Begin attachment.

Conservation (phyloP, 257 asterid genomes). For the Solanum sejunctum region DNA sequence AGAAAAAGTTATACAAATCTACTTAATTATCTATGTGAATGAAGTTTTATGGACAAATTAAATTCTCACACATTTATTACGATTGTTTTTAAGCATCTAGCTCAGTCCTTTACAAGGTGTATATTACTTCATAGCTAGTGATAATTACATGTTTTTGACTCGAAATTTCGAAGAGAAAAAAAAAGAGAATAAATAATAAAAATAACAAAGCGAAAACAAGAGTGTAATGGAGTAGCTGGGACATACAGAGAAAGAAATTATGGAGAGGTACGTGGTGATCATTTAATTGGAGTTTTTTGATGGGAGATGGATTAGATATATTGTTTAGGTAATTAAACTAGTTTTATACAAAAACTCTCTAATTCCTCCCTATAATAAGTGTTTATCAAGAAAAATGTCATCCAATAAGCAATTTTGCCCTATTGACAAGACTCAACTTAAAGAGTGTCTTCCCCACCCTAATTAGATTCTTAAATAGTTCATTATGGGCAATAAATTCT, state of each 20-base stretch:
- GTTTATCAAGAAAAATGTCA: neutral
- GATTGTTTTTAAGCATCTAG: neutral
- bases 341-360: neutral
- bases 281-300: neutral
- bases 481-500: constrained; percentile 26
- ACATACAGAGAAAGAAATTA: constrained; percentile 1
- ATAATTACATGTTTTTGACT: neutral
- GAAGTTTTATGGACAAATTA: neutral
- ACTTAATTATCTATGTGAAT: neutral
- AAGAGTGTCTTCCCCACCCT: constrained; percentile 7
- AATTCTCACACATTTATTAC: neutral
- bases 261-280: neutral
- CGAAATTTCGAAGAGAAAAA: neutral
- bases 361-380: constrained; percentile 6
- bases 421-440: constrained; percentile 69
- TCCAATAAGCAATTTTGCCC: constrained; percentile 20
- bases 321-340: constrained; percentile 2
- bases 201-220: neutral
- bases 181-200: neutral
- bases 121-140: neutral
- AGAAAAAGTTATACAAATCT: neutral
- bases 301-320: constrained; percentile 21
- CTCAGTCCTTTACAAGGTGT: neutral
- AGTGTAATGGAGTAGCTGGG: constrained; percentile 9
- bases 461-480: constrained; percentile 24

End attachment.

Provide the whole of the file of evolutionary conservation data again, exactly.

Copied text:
Conservation (phyloP, 257 asterid genomes). For the Solanum sejunctum region DNA sequence AGAAAAAGTTATACAAATCTACTTAATTATCTATGTGAATGAAGTTTTATGGACAAATTAAATTCTCACACATTTATTACGATTGTTTTTAAGCATCTAGCTCAGTCCTTTACAAGGTGTATATTACTTCATAGCTAGTGATAATTACATGTTTTTGACTCGAAATTTCGAAGAGAAAAAAAAAGAGAATAAATAATAAAAATAACAAAGCGAAAACAAGAGTGTAATGGAGTAGCTGGGACATACAGAGAAAGAAATTATGGAGAGGTACGTGGTGATCATTTAATTGGAGTTTTTTGATGGGAGATGGATTAGATATATTGTTTAGGTAATTAAACTAGTTTTATACAAAAACTCTCTAATTCCTCCCTATAATAAGTGTTTATCAAGAAAAATGTCATCCAATAAGCAATTTTGCCCTATTGACAAGACTCAACTTAAAGAGTGTCTTCCCCACCCTAATTAGATTCTTAAATAGTTCATTATGGGCAATAAATTCT, state of each 20-base stretch:
- GTTTATCAAGAAAAATGTCA: neutral
- GATTGTTTTTAAGCATCTAG: neutral
- bases 341-360: neutral
- bases 281-300: neutral
- bases 481-500: constrained; percentile 26
- ACATACAGAGAAAGAAATTA: constrained; percentile 1
- ATAATTACATGTTTTTGACT: neutral
- GAAGTTTTATGGACAAATTA: neutral
- ACTTAATTATCTATGTGAAT: neutral
- AAGAGTGTCTTCCCCACCCT: constrained; percentile 7
- AATTCTCACACATTTATTAC: neutral
- bases 261-280: neutral
- CGAAATTTCGAAGAGAAAAA: neutral
- bases 361-380: constrained; percentile 6
- bases 421-440: constrained; percentile 69
- TCCAATAAGCAATTTTGCCC: constrained; percentile 20
- bases 321-340: constrained; percentile 2
- bases 201-220: neutral
- bases 181-200: neutral
- bases 121-140: neutral
- AGAAAAAGTTATACAAATCT: neutral
- bases 301-320: constrained; percentile 21
- CTCAGTCCTTTACAAGGTGT: neutral
- AGTGTAATGGAGTAGCTGGG: constrained; percentile 9
- bases 461-480: constrained; percentile 24